Rumblings of discontent
27 July 2015
It's that time of year when many of us are looking forward to our holidays. Whether you plan to sun yourself abroad in an exotic resort, take the kids to the seaside, pitch up at a music festival or just relax at home in the garden, the summer offers endless possibilities to have fun. Unless you're laid up in bed with an infectious virus, that is.
It's the last thing you'd expect – norovirus is called the 'winter vomiting bug' because it's more common around that time of year. But it can, of course, be caught any time and anywhere, as holidaymakers who recently embarked on an 11-day cruise experienced first-hand.
On 17th June, it was reported that hundreds more passengers were struck down with norovirus on board the same Fred Olsen ship that was hit by the vomiting bug the previous month. The original outbreak ruined the eight-day cruise to the Norwegian Fjords, prompting those affected to take legal action against the company.
They're not the only case to make the headlines of late. In May it was also reported that almost 200 people have filed a lawsuit against British restaurant chain Toby Carvery following an outbreak of norovirus.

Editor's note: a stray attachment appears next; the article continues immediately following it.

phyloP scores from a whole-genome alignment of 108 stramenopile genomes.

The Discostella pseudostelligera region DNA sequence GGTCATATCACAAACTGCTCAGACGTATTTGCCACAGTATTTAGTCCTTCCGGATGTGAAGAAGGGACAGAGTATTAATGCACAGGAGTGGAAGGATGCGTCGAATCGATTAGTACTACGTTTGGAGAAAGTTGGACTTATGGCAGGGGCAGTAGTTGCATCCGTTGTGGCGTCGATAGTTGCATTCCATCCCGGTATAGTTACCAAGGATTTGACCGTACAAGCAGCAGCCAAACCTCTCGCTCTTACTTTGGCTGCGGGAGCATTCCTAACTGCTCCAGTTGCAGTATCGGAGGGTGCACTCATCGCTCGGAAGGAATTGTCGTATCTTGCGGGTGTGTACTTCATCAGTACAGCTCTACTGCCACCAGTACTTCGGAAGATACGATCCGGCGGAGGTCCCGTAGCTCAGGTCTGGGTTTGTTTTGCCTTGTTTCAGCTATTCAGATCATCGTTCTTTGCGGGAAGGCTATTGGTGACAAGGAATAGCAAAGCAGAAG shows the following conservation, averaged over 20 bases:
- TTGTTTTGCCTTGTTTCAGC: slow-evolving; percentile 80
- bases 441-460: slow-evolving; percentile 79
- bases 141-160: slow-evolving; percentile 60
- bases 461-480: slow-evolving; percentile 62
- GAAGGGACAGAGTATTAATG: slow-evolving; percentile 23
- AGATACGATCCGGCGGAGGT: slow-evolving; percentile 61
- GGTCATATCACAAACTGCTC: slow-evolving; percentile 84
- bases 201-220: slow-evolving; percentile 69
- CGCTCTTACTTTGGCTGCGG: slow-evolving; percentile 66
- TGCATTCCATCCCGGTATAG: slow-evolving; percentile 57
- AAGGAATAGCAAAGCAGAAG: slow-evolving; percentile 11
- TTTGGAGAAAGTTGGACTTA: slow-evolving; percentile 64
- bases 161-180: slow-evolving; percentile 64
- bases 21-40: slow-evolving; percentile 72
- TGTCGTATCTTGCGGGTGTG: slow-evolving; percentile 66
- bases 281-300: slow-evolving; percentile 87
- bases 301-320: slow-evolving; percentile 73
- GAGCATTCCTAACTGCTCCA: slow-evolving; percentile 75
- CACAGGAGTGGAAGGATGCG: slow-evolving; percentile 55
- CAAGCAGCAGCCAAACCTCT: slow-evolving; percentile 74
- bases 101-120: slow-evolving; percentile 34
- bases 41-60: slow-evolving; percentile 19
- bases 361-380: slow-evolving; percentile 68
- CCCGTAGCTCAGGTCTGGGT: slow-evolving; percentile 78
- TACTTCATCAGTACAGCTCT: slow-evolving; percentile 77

A quick search on Google before we went to print also brought up a number of stories reporting on the temporary closure of hotels and restaurants up and down the country following norovirus outbreaks.
At present, business attitudes to infection control – not just in catering and hospitality but across all sectors – vary enormously from the extremely vigilant to those that do the bare minimum. And yet any infectious outbreak can have a significant impact on a business's bottom line, whether this results from staff absenteeism, loss of customer confidence and/or litigation, as Dr. Juncal Caubilla from Diversey Care explains in our new Infection Prevention & Control supplement inside this issue.
She adds that rigorous preparation – including implementing infection-prevention best practices – is one of our best lines of defence in the face of any outbreak. "The midst of an outbreak is not the time to be playing catch-up," she says. "Instead, a company and its employees should know exactly what their next steps should be."
So while many people will be taking it easy this summer, the work of our industry to raise hygiene standards continues. Cleaning professionals will be reminding businesses not to take their eye off the ball when it comes implementing infection control procedures – or the holiday season could be ruined by more than just the British weather.